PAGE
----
The Prodigal Son and His Brother

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As Christians, we strongly encourage coming to God, but we fail to remember the abyss from which we came.  The parable of the prodigal son is a near quintessential model of the rescue we needed from Jesus in our lives.  It represents how our sin was completely forgotten and that there is joy in surrendering to God.

While the idea of abundant forgiveness is true, it's not the full picture of what Jesus intended.  In Luke 15:1-2, we read about a scene that included a group of tax collectors and sinners and a group of Pharisees and scribes.  Jesus tells the perfect parable to engage both groups, which correlate to the attitudes of many of us today.

If you have not yet read the parable or, like me, it's been a while since you last read it, don't fret.  Join me as we explore a great message from Jesus.  The parable can be found in Luke 15:11-32.

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A man had two sons.  The younger of the two asked for "his share of the property," essentially his inheritance, and his father gave it to him.  The younger son then took everything he had and left, squandered all of it (thus giving him the title, the "prodigal son"), and found himself homeless and hungry.  He went to a citizen of the far country he visited and took a job feeding pigs; his hunger was so drastic that he craved the pods that he was feeding the pigs.

The prodigal son remembered how well fed the servants at his father's house were.  If he were to return home, he planned to work as no more than a servant for his own father, understanding the grave mistake he made.  When he returned home, however, his father saw him in the distance and rushed to embrace him and called for a celebration of his homecoming.

As stated earlier in Luke chapter 15, there were tax collectors and sinners present for the parable.  The first half of this story is directed at such a crowd.  Jesus wants us as sinners to know that no matter how far we wander from His will or how desperate for His grace we are, we will be welcomed back with open arms.  If we humble ourselves enough to trust God with the plans for our lives, there is a spiritual celebration that follows.

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As I mentioned earlier, the story doesn't end with the prodigal son.  The elder son, after hearing the party in the house, asked a servant what was happening.  When told his brother was back and they were celebrating, he grew angry.  The elder brother told his father, "Look, these many years I have served you, and I never disobeyed your command, and yet you never gave me a young goat, that I might celebrate with my friends."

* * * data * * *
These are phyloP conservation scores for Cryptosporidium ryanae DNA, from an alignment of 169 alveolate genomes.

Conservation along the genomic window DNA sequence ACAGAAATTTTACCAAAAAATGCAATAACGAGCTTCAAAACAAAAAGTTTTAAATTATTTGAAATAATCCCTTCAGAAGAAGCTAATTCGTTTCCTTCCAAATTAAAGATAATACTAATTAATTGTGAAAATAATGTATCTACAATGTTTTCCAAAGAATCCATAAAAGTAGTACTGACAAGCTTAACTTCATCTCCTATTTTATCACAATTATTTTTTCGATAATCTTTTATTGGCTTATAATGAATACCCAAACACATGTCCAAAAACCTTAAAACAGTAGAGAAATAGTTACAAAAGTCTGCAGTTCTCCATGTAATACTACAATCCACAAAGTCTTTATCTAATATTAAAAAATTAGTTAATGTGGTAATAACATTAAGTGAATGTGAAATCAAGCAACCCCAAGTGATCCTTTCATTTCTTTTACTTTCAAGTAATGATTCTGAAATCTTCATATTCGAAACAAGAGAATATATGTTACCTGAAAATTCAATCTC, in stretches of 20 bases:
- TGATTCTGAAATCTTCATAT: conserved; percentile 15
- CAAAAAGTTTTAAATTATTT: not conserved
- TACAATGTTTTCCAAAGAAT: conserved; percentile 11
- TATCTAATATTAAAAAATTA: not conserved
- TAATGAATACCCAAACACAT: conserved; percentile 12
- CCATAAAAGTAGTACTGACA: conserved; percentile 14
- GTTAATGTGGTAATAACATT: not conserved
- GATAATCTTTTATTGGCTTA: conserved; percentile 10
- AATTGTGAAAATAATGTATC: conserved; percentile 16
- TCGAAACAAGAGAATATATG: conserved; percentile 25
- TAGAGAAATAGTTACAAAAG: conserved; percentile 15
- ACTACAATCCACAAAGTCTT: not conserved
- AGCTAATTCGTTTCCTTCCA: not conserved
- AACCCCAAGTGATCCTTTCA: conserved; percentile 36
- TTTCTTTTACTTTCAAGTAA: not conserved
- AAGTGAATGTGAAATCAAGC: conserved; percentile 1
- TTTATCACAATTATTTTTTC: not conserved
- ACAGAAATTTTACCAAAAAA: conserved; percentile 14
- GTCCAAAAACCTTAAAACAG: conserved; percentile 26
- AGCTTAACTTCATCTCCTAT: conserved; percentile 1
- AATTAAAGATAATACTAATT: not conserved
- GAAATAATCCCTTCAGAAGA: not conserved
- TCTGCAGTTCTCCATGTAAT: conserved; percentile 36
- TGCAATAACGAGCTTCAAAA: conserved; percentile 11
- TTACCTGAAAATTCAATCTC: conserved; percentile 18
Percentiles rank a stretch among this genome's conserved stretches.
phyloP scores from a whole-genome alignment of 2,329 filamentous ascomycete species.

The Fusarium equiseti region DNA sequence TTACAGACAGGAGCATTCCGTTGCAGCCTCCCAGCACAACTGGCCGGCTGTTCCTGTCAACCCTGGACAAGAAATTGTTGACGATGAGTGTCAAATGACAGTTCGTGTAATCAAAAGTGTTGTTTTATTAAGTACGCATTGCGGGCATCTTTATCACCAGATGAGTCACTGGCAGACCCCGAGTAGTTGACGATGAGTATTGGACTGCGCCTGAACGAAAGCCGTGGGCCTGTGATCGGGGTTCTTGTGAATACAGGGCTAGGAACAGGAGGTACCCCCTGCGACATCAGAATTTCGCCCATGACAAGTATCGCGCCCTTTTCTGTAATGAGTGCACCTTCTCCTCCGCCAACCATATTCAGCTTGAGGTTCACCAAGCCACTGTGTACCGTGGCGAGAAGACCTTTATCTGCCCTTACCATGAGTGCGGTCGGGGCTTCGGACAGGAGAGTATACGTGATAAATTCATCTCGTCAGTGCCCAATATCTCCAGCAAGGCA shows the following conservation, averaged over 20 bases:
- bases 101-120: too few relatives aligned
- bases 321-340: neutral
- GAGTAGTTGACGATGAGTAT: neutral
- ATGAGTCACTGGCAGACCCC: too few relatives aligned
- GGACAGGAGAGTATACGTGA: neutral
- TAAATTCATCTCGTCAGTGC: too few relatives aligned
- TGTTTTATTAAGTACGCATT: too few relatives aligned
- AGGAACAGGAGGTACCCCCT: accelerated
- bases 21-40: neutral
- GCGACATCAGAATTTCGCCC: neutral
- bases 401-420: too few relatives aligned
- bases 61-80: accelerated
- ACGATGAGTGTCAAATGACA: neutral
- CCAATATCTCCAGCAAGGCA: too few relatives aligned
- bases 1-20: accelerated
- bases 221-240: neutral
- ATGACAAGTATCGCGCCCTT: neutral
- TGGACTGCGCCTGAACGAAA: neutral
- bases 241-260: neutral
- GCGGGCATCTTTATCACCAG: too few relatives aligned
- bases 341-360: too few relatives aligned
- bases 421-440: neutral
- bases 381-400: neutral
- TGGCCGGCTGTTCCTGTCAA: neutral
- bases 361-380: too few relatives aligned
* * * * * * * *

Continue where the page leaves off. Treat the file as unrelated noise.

The elder brother's attitude is another warning that Jesus has for the group hearing His story, though this time He is addressing the Pharisees and scribes.  They had claimed to follow Old Testament law very rigorously, and they viewed their action and religious legalism as the one path to heaven while perpetually condemning the tax collector and sinner lifestyles.  This is often true for some of us who grew up as Christians.  If we view other people's sin with judgment, and as if they are somehow not worthy of God's love even when they repent and commit to Christ, we aren't following Jesus' command here.  The father from the story (who represents God) told his older son, "It was fitting to celebrate and be glad, for this your brother was dead, and is alive; he was lost, and is found." 

As Christians we are expected to be like Christ, and Christ forgives the sins of those who confess them (I John 1:9).  Our pretentious refusal to pardon others of trespasses that they didn't even commit against us gives us resemblance to that of the religious leaders in Jesus' day.

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When those people that may have a past saturated with sin make a radical transformation, are you truly joyful for them?  Are you currently wandering from God intentionally and need to humble yourself to return to Him?  A sole blog doesn't do the magnitude of this parable justice, so as you reflect, I encourage you to seek answers for any questions you may have.

Tyler,
Hoping to have the heart of the Father